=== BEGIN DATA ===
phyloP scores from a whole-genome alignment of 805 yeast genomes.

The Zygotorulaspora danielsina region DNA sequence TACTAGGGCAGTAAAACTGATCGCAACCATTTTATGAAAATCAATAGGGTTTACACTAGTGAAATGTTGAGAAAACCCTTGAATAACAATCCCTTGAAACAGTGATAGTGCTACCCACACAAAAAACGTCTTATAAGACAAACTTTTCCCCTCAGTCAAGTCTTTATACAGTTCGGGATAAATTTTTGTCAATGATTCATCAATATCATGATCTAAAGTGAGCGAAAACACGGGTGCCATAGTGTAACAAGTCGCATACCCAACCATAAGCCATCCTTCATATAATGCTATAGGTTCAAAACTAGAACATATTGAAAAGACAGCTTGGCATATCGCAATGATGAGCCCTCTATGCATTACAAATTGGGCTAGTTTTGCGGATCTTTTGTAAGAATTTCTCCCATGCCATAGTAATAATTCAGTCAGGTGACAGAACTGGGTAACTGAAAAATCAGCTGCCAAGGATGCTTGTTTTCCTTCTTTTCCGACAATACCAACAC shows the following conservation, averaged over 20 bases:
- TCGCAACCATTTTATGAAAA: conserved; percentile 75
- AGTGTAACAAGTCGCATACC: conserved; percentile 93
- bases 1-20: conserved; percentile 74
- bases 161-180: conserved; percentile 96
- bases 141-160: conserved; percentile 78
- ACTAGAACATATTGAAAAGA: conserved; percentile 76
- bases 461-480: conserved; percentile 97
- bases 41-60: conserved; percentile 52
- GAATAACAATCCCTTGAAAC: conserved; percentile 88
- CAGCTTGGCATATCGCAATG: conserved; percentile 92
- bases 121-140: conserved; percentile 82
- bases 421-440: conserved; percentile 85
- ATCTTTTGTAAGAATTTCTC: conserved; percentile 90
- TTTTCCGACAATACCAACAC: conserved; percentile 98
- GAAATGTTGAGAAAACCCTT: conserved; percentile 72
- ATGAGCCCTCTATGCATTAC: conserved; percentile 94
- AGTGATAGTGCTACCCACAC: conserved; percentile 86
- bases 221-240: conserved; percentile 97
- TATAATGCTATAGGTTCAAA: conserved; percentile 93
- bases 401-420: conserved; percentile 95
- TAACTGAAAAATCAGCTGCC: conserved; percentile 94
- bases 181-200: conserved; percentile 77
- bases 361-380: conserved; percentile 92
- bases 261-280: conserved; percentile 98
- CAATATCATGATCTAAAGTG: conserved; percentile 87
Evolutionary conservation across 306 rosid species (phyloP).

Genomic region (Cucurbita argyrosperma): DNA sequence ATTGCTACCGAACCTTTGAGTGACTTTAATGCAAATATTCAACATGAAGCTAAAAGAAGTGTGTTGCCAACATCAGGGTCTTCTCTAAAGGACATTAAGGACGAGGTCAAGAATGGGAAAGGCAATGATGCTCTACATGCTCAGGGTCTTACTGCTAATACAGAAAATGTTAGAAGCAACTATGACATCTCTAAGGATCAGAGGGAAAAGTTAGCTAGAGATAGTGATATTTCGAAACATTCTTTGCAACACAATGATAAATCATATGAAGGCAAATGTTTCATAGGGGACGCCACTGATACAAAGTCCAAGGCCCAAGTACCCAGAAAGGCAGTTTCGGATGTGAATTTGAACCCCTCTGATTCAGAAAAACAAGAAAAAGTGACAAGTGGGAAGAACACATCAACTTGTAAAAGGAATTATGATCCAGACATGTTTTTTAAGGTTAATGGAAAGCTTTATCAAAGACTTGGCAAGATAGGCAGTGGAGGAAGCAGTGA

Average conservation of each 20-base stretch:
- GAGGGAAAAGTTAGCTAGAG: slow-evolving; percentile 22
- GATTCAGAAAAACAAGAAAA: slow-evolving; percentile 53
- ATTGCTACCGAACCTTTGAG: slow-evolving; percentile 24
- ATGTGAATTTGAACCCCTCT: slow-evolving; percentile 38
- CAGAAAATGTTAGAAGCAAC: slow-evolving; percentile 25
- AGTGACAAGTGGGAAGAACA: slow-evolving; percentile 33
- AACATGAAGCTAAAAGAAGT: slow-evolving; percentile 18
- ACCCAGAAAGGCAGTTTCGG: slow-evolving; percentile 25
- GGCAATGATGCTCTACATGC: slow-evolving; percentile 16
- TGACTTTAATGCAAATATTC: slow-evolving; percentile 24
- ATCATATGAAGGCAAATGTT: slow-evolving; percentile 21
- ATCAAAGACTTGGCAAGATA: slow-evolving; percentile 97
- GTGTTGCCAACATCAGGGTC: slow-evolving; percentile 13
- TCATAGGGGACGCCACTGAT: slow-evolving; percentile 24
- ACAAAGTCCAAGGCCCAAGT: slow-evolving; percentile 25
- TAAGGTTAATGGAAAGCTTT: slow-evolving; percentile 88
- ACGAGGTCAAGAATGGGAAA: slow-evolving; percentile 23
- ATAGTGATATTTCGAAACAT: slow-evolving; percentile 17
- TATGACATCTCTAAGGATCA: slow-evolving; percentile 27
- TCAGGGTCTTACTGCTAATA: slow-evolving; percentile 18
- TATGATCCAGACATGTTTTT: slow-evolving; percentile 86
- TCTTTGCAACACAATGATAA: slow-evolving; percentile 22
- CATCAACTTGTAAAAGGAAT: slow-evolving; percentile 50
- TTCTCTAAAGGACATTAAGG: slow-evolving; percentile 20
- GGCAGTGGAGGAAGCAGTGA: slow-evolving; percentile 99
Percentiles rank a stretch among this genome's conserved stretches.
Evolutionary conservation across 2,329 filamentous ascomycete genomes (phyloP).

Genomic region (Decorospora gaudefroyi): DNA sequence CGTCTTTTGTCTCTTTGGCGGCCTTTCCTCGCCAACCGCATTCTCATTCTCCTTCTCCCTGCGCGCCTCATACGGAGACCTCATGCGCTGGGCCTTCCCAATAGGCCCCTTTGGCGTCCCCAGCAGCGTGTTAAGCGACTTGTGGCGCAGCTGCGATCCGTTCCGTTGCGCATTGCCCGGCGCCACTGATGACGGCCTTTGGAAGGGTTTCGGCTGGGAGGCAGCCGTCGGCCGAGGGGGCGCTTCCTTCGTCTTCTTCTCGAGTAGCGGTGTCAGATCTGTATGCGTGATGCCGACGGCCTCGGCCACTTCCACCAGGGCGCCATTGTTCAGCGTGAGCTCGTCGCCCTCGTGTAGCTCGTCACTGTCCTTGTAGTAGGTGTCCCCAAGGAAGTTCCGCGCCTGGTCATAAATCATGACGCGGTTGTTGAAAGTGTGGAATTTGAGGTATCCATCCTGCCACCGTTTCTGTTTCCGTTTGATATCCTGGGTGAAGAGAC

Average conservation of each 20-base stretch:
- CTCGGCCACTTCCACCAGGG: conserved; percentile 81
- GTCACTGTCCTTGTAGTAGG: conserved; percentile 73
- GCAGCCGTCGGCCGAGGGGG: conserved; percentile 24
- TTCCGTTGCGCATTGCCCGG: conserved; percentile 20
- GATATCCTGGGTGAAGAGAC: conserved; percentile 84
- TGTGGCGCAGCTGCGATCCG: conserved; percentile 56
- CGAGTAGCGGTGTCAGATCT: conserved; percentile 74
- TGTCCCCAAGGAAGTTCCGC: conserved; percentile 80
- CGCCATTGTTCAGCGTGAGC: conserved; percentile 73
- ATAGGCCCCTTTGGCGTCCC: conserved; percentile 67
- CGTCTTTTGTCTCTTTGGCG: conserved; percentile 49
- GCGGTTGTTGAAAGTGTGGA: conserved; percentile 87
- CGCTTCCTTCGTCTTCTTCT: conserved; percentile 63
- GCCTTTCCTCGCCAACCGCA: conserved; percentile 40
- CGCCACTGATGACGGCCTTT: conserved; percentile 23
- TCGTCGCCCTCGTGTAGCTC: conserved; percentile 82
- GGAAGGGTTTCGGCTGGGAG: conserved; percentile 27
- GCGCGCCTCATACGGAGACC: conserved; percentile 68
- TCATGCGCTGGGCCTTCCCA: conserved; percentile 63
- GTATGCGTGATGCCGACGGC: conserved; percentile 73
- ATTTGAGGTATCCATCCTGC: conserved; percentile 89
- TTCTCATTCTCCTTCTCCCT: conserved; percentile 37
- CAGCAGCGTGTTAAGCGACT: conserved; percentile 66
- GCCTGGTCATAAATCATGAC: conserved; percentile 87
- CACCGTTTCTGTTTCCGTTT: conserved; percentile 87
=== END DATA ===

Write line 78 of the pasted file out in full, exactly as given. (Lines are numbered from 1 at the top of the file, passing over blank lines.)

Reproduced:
- TCATGCGCTGGGCCTTCCCA: conserved; percentile 63